EMC Europe 2022, Gothenburg

During the opening ceremony Prof. Jan Carlsson (left), Chairman of EMC Europe 2022, welcomed all the participants. Prof. Ferran Silva, Chairman of EMC Europe, was one of the speakers at the ceremony.

EMC Europe 2022, . International Symposium and Exhibition on Electromagnetic Compatibility was arranged the 5-8 September in Gothenburg, Sweden. EMC Europe is the major European conference on Electromagnetic Compatibility and covers a wide area of topics within EMC. As usual, the conference had, workshops, poster sessions, oral sessions and a large exhibition from different companies. High quality scientific and engineering papers were presented in a variety of themes within EMC. 

The conference had more than 600 participants from about 30 countries, over 160 papers plus workshops and a large exhibition. The overall impression was that after having online conferences for two years due to the pandemic situation, EMC Europe 2022 was characterized by a large need of discussions in physical meetings. This shows the need for physical meetings in technical and scientific discussions. On a conference, what is said between the sessions can be of at least the same importance than what is said in the presentations of scientific/technical contributions. The poster sessions were crowded the whole session times with a constant flow of questions and discussions.


Seven parallel workshop tracks were organised the first conference day. The workshops gained a large interest and in several of the rooms people were standing along the walls.

The workshop themes covered a large variety of areas. Examples of workshop themes were Automotive EMC, Reverberation chambers and test methodologies for wireless 5G Narrowband radio and mmWave applications. One of the workshops had the title “EMC on humans”. High exposure to electromagnetic fields is known to have adverse health effects on humans. Risk assessment in this area is based on two questions; “Which exposure will cause adverse effects in humans?” and “Which levels are we actually exposed to?”. The answers to these questions give guidelines on how to perform a sound risk management. The workshop dealt with these questions and gave an overview of the guidelines from the International commission on non-ionizing radiation protection (ICNIRP), as well as the European directive on the minimum health and safety requirements regarding the exposure of workers to the risks arising from electromagnetic fields.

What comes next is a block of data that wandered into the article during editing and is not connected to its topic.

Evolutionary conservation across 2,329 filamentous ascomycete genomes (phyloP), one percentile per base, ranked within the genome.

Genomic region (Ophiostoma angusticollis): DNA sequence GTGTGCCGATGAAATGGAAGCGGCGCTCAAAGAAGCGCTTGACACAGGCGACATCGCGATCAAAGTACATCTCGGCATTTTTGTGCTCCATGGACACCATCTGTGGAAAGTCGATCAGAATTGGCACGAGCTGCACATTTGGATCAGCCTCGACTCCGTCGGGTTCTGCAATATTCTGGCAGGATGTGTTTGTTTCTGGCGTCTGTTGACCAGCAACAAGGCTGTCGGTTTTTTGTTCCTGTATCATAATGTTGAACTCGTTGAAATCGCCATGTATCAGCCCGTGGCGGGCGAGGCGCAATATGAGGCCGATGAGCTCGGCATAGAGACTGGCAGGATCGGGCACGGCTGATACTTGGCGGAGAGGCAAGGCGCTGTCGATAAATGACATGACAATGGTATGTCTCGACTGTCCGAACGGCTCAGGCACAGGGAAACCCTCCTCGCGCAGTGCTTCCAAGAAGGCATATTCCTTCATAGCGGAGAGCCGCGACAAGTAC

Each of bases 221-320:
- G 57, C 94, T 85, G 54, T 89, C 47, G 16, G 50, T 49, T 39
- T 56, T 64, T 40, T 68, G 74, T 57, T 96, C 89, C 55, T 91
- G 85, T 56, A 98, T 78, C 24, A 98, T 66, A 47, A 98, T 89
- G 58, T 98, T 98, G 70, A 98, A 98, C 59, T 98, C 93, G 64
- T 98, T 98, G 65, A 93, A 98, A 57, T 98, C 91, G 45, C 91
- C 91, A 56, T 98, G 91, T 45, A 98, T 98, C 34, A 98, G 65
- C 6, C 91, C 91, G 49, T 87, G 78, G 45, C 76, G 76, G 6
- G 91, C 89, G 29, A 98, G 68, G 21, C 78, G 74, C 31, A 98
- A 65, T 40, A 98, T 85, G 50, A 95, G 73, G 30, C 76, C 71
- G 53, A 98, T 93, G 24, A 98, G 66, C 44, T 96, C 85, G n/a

One workshop had the title “EMC Aspects of Electrification of the Society”. The background was the electromagnetic interference issues that are related to the increased electrification of the society. As an example, interference from solar-panels and charging of electrical vehicles might cause problems for wireless services.  Results from interference measurements from solar-panel installations were shown and the risks of interference from charging of electrical vehicles were discussed. How these risks are handled at Swedish airports were also presented.

Oral sessions

The oral sessions gained large interest and were characterized by lots of questions and discussions. The largest area was Computational Electromagnetics and covered three sessions. The following areas covered two sessions each:

  • Wireless technologies
  • Shielding and filtering
  • Reverberation chambers
  • Measurements

Special sessions were organized for the themes “Risk-Based EMC” and “Stochastic Methods in EMC”.

Examples of innovative papers

A few examples of papers with innovative findings is given below.


Current Distribution in Flat Transparent Antennas

Reuven Zemach1 , Zion Menachem2 , Jacob Assayag1 , Amir Gamliel3 , Motti Haridim4